A framework is somebody else's framework if one or more of the following is true:
1. You don't have sympathy to somebody who designed and/or coded the framework.
2. Somebody didn't listen to your advice about it.
3. Somebody didn't bother to document the framework, and when asked, he/she/they say "look at that code for an example of the usage"
4. Somebody make unexpected changes that totally killed your application code, in the middle of the project.
5. You try to make the framework fail by overusing features intentionally.
These points seemingly address some of the underlying concerns that have relegated frameworks to the boondocks of software engineering. The ExtremeProgramming
guys bootstrapped their ideas on frameworks, but don't talk about them much anymore. But they really work if issues like the above can be addressed and/or overcome.
If a programmer doesn't have sympathy (or respect) for the framework builder, then they have eliminated themselves from the pool of possible users from the start. Maybe later they will have these qualities. Or maybe they have them today for another framework. Adjust accordingly.
Advice should be offered to framework builders after acquiring some experience with (and appreciation for) the framework. And even then one should accept the fact that the framework builder might not see things your way. They might have a different perspective stemming from a different background, or simply have a lack of resources to do what you request. If it is the former, think about a LayeredApplicationFramework
, and how you can make your mark by deriving as you please. If it is the latter (and the project is open source), feel free to join in.
It is easy to say "there are no examples for what I need to do". But by their nature frameworks are open-ended beasts, where it is impossible to describe every possible unimagined use. Perhaps flat libraries can be documented to the satisfaction of the end-user programmer. But frameworks require you to understand and appreciate the source material. Even though documentation can always be better, there really is no substitute for studying the source. If someone doesn't have to study the source, they probably aren't using a framework.
It is not good for the framework builder to introduce backward-incompatible changes after other programmers have begun to build on top. But don't be confused by the fictitious FragileBinaryInterfaceProblem
, where it is rumoured that augmenting base classes with new methods and new member variables somehow breaks old code (regardless of the care taken in making sure new additions preserve old functionality). This is simply not the case if you have access to all the source, and can recompile as needed. A programmer only has to fear this if they are stuck using binary copies of some important components that attach themselves to the framework. But binaries and frameworks don't mix -- even MicroSoft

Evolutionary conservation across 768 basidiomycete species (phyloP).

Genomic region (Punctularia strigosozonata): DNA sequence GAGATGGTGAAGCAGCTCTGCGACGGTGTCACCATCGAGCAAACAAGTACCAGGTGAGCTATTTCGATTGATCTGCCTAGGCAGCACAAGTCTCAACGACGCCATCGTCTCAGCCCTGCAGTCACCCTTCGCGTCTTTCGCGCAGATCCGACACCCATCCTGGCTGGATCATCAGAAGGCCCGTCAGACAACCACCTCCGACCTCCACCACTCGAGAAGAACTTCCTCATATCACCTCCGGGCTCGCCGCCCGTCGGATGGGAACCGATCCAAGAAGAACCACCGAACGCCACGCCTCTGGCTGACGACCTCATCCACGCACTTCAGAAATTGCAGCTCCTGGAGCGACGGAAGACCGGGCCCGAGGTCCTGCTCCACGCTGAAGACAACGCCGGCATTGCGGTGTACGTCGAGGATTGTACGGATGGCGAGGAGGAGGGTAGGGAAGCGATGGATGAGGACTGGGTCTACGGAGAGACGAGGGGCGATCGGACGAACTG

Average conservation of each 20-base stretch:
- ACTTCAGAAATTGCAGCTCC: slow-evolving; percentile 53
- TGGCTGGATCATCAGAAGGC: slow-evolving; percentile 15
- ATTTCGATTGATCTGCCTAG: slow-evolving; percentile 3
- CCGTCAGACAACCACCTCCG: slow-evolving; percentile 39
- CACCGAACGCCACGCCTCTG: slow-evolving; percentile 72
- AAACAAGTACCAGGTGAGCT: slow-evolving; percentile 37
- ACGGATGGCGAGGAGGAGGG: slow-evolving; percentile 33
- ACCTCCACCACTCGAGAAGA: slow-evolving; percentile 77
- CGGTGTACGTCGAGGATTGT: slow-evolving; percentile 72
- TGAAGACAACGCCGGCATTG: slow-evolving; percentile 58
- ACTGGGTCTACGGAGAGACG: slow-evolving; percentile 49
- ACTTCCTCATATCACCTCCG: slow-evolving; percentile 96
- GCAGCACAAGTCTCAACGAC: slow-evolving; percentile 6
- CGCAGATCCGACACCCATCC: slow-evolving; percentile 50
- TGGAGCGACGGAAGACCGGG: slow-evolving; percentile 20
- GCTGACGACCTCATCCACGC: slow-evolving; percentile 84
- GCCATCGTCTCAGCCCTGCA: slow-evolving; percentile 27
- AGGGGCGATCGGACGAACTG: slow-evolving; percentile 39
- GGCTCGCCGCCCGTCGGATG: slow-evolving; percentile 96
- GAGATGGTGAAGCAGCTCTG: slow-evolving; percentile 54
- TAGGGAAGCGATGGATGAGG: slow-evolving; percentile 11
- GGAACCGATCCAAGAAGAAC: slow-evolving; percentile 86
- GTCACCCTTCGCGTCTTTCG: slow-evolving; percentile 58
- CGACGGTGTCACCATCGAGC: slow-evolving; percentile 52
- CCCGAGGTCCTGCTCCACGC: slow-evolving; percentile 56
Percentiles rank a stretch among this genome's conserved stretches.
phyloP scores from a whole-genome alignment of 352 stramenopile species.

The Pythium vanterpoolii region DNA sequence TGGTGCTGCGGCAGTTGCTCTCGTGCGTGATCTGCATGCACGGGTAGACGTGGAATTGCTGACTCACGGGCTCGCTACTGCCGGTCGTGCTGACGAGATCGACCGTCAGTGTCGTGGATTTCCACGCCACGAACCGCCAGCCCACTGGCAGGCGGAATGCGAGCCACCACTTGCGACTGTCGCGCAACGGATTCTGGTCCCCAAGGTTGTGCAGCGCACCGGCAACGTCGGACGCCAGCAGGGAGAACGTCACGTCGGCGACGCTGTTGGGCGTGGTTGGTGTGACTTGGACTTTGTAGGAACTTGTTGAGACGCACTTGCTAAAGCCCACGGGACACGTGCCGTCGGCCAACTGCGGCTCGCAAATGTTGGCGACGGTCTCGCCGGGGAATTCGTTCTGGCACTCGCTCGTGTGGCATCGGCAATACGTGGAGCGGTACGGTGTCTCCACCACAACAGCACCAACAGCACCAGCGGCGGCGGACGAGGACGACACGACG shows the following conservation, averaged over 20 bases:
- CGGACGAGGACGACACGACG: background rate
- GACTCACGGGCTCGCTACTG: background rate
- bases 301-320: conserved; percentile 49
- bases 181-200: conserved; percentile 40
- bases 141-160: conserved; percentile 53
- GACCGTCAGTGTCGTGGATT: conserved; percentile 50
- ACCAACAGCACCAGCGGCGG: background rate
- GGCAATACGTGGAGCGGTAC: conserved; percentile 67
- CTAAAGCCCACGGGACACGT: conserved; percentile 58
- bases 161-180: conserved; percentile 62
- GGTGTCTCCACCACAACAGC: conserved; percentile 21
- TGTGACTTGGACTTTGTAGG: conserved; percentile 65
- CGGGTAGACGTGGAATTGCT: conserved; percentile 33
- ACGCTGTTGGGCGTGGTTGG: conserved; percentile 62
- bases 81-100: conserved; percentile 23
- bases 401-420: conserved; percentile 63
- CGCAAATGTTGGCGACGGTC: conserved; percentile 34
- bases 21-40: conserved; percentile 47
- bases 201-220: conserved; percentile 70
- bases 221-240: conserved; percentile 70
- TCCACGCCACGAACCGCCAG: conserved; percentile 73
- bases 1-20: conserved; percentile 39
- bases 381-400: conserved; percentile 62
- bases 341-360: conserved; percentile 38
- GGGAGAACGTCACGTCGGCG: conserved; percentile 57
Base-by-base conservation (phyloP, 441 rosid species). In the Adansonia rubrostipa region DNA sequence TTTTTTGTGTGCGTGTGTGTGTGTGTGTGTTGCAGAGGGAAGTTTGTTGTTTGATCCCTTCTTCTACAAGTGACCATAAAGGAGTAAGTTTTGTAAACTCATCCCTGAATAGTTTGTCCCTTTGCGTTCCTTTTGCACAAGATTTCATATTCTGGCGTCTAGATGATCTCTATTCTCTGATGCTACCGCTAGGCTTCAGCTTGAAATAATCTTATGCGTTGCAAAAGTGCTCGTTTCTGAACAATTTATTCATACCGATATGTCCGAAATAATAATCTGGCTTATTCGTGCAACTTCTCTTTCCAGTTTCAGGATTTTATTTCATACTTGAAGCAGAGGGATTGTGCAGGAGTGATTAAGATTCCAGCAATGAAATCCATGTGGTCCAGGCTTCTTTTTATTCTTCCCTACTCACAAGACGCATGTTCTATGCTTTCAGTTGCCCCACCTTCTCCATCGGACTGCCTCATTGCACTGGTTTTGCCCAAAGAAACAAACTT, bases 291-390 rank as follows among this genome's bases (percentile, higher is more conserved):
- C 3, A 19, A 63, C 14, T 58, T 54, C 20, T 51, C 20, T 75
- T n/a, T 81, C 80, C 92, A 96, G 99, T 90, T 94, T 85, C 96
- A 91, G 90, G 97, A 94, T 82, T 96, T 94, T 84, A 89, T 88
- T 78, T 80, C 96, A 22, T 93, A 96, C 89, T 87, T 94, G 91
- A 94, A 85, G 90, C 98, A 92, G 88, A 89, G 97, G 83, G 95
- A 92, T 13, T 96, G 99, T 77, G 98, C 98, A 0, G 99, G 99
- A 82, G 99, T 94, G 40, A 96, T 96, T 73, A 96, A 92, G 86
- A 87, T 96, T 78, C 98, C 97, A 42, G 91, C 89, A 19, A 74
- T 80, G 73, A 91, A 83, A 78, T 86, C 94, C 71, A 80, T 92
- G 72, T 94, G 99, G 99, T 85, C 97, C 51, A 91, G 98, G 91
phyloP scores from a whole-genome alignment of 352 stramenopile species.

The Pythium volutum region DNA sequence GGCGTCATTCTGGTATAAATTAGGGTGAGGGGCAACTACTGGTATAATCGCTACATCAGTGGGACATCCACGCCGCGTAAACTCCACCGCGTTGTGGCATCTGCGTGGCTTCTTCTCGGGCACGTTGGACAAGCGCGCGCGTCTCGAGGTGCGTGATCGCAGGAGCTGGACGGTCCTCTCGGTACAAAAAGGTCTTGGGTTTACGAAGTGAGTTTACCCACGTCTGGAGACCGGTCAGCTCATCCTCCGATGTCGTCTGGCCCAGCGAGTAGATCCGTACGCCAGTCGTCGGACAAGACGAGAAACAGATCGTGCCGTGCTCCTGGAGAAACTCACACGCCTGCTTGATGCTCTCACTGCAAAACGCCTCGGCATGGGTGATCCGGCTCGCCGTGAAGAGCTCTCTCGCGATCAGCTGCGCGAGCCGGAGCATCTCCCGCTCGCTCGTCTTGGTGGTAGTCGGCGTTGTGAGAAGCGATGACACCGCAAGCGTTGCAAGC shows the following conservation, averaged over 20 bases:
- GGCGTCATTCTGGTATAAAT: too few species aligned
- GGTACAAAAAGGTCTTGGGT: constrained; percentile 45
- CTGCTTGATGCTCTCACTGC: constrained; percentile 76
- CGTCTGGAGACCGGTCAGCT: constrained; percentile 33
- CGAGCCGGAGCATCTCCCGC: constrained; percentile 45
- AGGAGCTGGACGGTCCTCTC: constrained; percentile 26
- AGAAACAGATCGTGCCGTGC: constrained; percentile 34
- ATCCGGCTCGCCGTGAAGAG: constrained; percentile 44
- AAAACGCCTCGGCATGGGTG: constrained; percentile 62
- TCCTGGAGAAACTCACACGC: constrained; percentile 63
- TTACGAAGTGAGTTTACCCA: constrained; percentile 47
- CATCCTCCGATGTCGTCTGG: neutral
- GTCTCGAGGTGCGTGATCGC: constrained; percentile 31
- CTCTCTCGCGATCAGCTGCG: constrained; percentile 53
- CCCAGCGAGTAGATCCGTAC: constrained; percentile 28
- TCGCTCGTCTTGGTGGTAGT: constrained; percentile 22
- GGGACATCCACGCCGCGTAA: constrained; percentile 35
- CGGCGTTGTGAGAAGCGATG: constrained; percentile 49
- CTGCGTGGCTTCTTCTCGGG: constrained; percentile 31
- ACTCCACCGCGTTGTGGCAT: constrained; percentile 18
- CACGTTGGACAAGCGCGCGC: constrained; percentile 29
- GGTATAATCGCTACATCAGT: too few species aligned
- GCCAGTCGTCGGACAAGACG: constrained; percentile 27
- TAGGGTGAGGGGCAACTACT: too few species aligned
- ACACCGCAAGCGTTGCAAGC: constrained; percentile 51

delivers all the source to MFC.
Finally, if someone is to the point of hoping the framework will fail, they might as well quit using it immediately. They don't really have to go through the exercise of proving they will have problems. They should only use the framework if they are interested in resolving the problems they are sure to encounter. Frameworks aren't easy. They're just powerful in the hands of those who appreciate them.
Building a new frameworx, and getting all the credit for it, is seen as more fun than having to learn about and use somebody else's framework. A multitude of other reasons not to use SomebodyElsesFramework
follows by way of concious and subconcious rationalization... --FalkBruegmann
I saw a framework builder get mad when his framework was refactored to remove features that nobody ended up using. See HandsOffMyFramework?
Was this a closely held framework with a closed set of users, or an open-source framework with an unknown set of users? I can see why removing features would be frustrating to the original developer if unknown users relied on them. But in the open-source world it should have been ok if the trimmer framework was clearly labelled as a fork.
Why do framework writers in C or C++ always seem to use their own "types"? Is there some law against using "int" instead of "tInt" or "INT" or "FwInteger?
" or whatever? Why, why, why? Why are framework writers totalitarian?
The common reason for "redefining" basic types is to provide portability. If the framework writer wants to assume that an "integer" is 32 bits wide, for example, then defining and using an "INT32" type makes it easy to use the framework with compilers where an 'int' is 16 bits wide or 64 bits wide. There are similar reasons for every framework writer creating their own string-like class, base exception class, container templates, etc. We can blame compiler vendors for not adhering to standards that everyone can use.
I frequently find this technique of defining int32 and friends does nothing to help portability, but it does act as a marker that the code is not portable. It is a way of saying "I've only tested this code with 32 bit ints". If you attempt to use the framework on a platform with different sized variables, you get frustrated by the mismatch between the client code and the framework. A better approach is to design a framework that doesn't care what size its ints are.
(I don't understand the above paragraph - surely, if you're passing a non-32bit integer into a function which expects a 32bit integer, you're abusing the API? Try porting the framework to the platform first...)
If it is in C++, it means that somewhere in a header file there is a typedef xxx int32 that you are expected to modify for your compiler.
The code probably predates stdint.h
See also BuyDontBuild